Synthetic ‘relationships’ are playing an increasingly important role in mental health monitoring and therapy. The delightfully named Woebot is a smartphone-based AI chatbot designed to provide cognitive behavioural therapy for people with depression or anxiety.[5]

It provides a text-based ‘digital therapist’ who responds immediately night or day. An obvious advantage of Woebot compared to a human therapist is that it’s constantly available. As one user put it, ‘The nice thing about something like Woebot is it’s there on your phone while you’re out there living your life.’

Alison Darcy, a clinical psychologist at Stanford University who created Woebot, argues that it cannot be a substitute for a relationship with a human therapist. But there is evidence that it can provide positive benefits for those with mental health concerns.

‘The Woebot experience doesn’t map onto what we know to be a human-to-computer relationship, and it doesn’t map onto what we know to be a human-to-human relationship either,’ Darcy said. ‘It seems to be something in the middle.’[6]

There is a common narrative which underpins the introduction of AI devices and ‘companions’ in many different fields of care, therapy and education. There are simply not enough skilled humans to fulfil the roles.

The needs for care across the planet are too great and they are projected to become ever greater. We have to find a technical solution to the lack of human carers, therapists and teachers. Machines therefore can be a ‘good enough’ replacement.

Some pro-AI enthusiasts go further, arguing that humans are frequently poorly trained, bored, fatigued, expensive and occasionally criminal. In contrast the new technological solution is available 24 hours a day.

It never becomes bored or inattentive. It is continuously updated and operating according to the latest guidelines and ethical codes. It can be multiplied and scaled indefinitely.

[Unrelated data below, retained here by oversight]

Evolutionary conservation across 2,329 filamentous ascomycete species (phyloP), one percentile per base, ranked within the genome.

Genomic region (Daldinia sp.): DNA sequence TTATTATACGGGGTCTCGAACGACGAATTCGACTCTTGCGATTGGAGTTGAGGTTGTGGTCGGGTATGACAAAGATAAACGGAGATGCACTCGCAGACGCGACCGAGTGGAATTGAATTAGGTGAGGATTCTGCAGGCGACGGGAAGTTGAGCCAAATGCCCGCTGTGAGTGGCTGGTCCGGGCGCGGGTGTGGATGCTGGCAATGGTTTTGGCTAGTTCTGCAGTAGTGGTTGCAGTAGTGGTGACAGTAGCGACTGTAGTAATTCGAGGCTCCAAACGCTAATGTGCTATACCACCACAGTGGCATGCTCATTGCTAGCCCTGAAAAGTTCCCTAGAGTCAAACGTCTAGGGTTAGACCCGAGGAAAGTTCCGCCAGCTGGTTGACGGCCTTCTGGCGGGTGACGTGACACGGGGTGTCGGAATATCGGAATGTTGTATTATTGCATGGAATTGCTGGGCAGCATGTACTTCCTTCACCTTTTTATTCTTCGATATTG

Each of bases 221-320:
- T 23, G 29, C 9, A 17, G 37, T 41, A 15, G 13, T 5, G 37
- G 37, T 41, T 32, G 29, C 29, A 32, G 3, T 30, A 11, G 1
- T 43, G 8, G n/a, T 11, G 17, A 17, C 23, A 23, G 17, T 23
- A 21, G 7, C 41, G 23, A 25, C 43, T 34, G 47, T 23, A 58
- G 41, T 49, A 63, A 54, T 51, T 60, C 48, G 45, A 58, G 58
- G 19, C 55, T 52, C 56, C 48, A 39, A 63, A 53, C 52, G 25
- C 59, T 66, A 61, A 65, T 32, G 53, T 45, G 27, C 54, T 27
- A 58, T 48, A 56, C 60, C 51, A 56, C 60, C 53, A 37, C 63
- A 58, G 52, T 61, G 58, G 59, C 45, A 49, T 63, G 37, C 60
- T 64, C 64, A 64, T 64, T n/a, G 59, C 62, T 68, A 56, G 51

To many technologists machine carers will not only become essential, they will be superior to the humans that they replace! (Of course this technocentric narrative is highly misleading and will be discussed in greater detail below.)

As the technology continues to develop, supported by massive commercial funding, it seems likely that in the foreseeable future we will be confronted by a spectrum of different machines that offer simulated relationships, ranging from the entirely disembodied, like a chatbot, via an avatar or image on a screen, through to a physical humanoid robot.



The development of artificially intelligent sex robots provides another perspective for engaging in the complexities of human–machine relationships. Academic debate has focused on whether the use of sexbots by adults in private should be regulated and whether on balance they will be beneficial for humans.[7]

Classical libertarian arguments have been used by those in favour of robot sex, especially focusing attention on humans who suffer enforced sexual deprivation, including prisoners, the military, those forced to live in single-sex environments, and those with mental health or learning disabilities.

Again we find a version of the ‘good enough’ argument; sex with a machine may not be the same as with a loving human partner but it is better, so the argument goes, than being deprived of sexual activity altogether.

There is no doubt that the development of humanoid sex robots will lead to troubling ethical and regulatory dilemmas. Should the law permit humans to enact violent and abusive actions on humanoid robots who plead realistically for mercy? Should the use of child sex robots be outlawed?

These questions lie outside the scope of this paper, but they raise complex moral and legal questions of importance for secular thinkers as well as for Christians.[8]

Although libertarian arguments are already being employed to oppose legal restrictions on sex robots, in my own view, regulation and criminal sanctions will become necessary, not only to protect children but also adults from the potential harms of acting out violent and abusive behaviour with humanoid robots.


John Wyatt is Emeritus Professor of Neonatal Paediatrics, Ethics & Perinatology at University College London, and a senior researcher at the Faraday Institute for Science and Religion, Cambridge.

This paper was first published by the Jubilee Centre.


[1] BBC Radio interview, 16 February 2018.



[4] Sherry Turkle, Alone Together, Basic Books, 2011.

[5] See

[6] Quoted in

[7] John Danaher and Neil McArthur (eds), Robot Sex: Social and Ethical Implications, MIT Press, 2017.

[8] Ibid.